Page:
Puella Magi Madoka Magica

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Puella Magi Madoka Magica
Cover for first DVD/BD volume of Puella Magi Madoka Magica featuring two characters, Madoka Kaname (right) and Homura Akemi (left)
(Mahō Shōjo Madoka Magika)
Genre Dark fantasy, Magical girl, Tragedy
Anime television series
Directed by Akiyuki Shinbo
Produced by Atsuhiro Iwakami
Written by Gen Urobuchi
Music by Yuki Kajiura
Studio Shaft
Licensed by
Network MBS, TBS, CBC
English network
Original run January 7, 2011April 22, 2011
Episodes 12 (List of episodes)
Written by Gen Urobuchi
Illustrated by Hanokage
Published by Houbunsha
English publisher
Original run February 12, 2011May 30, 2011
Volumes 3 (List of volumes)
Puella Magi Kazumi Magica: The Innocent Malice
Written by Masaki Hiramatsu
Illustrated by Takashi Tensugi
Published by Houbunsha
English publisher
Yen Press
Demographic Seinen
Magazine Manga Time Kirara Forward
Original run March 2011January 2013
Volumes 5 (List of volumes)
Puella Magi Oriko Magica
Written by Kuroe Mura
Published by Houbunsha
English publisher
Yen Press
Original run May 12, 2011June 12, 2011
Volumes 2 (List of volumes)
Written by Hajime Ninomae
Illustrated by Yūpon
Published by Nitroplus Books
Published August 14, 2011
Puella Magi Madoka Magica Portable
Developer Banpresto
Publisher Namco Bandai Games, Nitroplus
Genre Adventure game, RPG
Platform PlayStation Portable
Released March 15, 2012
Puella Magi Madoka Magica: The Different Story
Written by Gen Urobuchi
Illustrated by Hanokage
Published by Houbunsha
English publisher
Yen Press
Original run October 12, 2012November 12, 2012
Volumes 3 (List of volumes)
Puella Magi Madoka Magica: The Battle Pentagram
Developer Artdink
Publisher Namco Bandai Games
Genre Action game
Platform PlayStation Vita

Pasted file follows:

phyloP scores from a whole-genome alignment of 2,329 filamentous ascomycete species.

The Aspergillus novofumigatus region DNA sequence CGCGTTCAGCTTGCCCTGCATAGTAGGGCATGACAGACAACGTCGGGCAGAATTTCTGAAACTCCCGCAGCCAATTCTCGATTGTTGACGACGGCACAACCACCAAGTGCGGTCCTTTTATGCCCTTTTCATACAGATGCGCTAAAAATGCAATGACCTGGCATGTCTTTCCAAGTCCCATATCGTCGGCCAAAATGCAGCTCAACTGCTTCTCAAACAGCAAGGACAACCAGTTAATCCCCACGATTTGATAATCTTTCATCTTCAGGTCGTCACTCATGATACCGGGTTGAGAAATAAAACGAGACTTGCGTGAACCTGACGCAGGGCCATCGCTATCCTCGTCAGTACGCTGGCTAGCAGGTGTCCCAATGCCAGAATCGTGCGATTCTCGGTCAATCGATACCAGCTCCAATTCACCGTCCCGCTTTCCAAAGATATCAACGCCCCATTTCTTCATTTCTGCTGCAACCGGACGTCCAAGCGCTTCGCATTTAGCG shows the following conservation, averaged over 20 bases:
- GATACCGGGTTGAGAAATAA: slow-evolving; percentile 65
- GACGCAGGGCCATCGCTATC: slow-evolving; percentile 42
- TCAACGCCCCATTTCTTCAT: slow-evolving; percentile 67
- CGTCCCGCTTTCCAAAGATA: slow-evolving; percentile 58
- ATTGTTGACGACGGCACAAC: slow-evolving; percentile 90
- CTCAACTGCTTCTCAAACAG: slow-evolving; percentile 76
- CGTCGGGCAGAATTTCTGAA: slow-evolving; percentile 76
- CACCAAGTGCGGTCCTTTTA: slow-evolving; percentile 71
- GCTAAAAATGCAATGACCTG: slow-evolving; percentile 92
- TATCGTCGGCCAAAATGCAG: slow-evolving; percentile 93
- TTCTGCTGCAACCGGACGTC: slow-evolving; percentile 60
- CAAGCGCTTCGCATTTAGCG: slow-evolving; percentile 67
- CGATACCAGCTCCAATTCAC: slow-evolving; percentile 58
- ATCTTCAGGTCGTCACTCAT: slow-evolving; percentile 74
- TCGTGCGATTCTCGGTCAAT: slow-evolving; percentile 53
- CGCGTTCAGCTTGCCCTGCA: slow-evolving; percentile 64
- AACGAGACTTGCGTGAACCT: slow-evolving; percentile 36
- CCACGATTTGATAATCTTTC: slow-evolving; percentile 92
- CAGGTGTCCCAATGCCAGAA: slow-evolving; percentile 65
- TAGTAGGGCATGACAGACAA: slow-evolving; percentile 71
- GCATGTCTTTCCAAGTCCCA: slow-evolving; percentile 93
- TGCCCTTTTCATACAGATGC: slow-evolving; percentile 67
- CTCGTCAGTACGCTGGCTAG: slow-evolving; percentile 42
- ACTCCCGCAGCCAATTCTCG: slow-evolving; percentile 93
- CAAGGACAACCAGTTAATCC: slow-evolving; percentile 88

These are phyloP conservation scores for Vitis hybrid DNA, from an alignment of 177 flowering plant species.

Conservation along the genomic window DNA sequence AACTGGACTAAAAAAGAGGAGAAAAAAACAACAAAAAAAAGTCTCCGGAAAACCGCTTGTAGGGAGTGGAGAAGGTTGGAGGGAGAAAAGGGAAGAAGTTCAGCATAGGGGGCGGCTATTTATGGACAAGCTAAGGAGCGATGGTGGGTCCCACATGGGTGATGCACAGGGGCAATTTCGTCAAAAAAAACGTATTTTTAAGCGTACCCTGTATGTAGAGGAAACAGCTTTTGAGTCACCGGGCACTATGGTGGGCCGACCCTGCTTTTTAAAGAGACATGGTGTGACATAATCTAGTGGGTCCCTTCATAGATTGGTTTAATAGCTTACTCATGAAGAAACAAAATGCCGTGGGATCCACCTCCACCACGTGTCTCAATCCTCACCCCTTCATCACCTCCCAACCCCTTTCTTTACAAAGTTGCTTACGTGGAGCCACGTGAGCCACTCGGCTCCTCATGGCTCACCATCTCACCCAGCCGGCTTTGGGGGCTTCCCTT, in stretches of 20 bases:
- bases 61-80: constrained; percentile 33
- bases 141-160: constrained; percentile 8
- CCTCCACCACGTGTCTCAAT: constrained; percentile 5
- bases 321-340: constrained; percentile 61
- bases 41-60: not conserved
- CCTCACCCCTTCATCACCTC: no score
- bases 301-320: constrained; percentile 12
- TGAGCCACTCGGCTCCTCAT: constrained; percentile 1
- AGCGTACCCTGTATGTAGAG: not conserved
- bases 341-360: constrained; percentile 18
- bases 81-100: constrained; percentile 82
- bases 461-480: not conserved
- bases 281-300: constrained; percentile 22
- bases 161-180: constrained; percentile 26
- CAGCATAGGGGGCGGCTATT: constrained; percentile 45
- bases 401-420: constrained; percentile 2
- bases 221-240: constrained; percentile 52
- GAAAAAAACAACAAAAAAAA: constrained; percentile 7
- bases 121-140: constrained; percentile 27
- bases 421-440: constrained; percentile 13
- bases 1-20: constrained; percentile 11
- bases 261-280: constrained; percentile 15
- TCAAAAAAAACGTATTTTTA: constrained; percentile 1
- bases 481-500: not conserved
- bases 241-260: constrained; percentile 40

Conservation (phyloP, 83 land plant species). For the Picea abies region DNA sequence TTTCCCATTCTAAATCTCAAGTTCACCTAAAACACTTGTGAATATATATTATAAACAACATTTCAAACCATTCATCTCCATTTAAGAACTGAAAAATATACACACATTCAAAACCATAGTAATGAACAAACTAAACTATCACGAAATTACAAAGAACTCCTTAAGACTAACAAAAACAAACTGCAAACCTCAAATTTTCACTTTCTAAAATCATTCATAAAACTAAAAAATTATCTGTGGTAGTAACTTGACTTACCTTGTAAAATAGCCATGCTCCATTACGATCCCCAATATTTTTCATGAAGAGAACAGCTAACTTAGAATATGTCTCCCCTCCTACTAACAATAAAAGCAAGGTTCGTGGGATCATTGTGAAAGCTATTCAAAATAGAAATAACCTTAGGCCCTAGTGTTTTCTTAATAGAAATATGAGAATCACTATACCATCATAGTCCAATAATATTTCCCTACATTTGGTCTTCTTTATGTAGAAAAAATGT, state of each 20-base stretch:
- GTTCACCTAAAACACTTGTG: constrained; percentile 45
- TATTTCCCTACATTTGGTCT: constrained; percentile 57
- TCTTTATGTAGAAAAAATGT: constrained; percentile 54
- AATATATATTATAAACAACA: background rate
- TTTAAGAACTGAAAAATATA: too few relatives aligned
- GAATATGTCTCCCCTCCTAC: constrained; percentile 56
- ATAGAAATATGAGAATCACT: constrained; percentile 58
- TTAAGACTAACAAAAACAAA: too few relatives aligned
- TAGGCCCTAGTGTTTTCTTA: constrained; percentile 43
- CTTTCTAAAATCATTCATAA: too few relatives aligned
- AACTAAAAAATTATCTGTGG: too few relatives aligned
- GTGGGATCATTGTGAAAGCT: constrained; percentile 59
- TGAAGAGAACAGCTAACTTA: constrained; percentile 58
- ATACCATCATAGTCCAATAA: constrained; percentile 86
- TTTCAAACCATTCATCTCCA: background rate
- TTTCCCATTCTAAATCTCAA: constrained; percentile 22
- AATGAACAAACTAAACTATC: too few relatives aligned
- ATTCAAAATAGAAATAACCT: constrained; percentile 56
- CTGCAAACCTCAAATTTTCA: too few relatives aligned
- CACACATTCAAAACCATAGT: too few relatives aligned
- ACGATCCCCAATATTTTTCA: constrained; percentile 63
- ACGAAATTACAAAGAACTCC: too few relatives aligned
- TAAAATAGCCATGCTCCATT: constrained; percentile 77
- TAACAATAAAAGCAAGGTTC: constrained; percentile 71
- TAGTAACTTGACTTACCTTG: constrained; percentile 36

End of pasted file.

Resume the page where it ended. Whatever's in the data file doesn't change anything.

Released December 19, 2013[1]

Puella Magi Madoka Magica (film series)

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Puella Magi Madoka Magica (魔法少女まどか☆マギカ Mahō Shōjo Madoka Magika?, "Magical Girl Madoka Magica") is a Japanese anime television series produced by Shaft and Aniplex. The series is directed by Akiyuki Shinbo and written by Gen Urobuchi with original character designs by Ume Aoki, character design adaptation by Takahiro Kishida and music by Yuki Kajiura.[2] The first ten episodes aired in Japan on TBS and MBS between January and March 2011, while the final two episodes were delayed until April 2011 due to the 2011 Tōhoku earthquake and tsunami.

A manga adaptation of the series and three spin-off manga series, Puella Magi Kazumi Magica: The Innocent Malice, Puella Magi Oriko Magica and Puella Magi Madoka Magica: A Different Story, have been published by Houbunsha and licensed in North America by Yen Press. A novelisation by Nitroplus was released in August 2011. A video game for the PlayStation Portable was released in March 2012, with another for PlayStation Vita released in December 2013. A film series has also been produced, consisting of two films recapping the anime series, released in October 2012, and a third film featuring an original story which was released on October 26, 2013. A dedicated magazine, Manga Time Kirara Magica, was launched by Houbunsha in June 2012.


In the city of Mitakihara, the "incubator" Kyubey encounters a 14-year old girl named Madoka Kaname and her best friend Sayaka Miki. This small, cat-like creature offers a contract in which a girl can have any wish granted in exchange for becoming a magical girl tasked with fighting against witches. Meanwhile, a transfer student named Homura Akemi tries to stop Madoka from becoming a magical girl at all costs. As Madoka contemplates becoming a magical girl, she learns that a magical girl's life is not as glamorous as she thought and is filled with anguish, suffering and despair. Madoka soon learns that not only do magical girls give up their souls to form their Soul Gems, the source of their magic, but when those Soul Gems become too tainted with despair, they transform into the very witches they fight against. Madoka also learns that Homura is a magical girl from a different timeline who had repeated the same month countless times in order to try to save her from a grisly fate. Learning all of this, Madoka decides to become a magical girl with the wish to stop witches before they are created, which rewrites the laws of the universe, resulting in Madoka becoming nothing more than a concept and Homura being the only one who remembers her in the new world that is formed.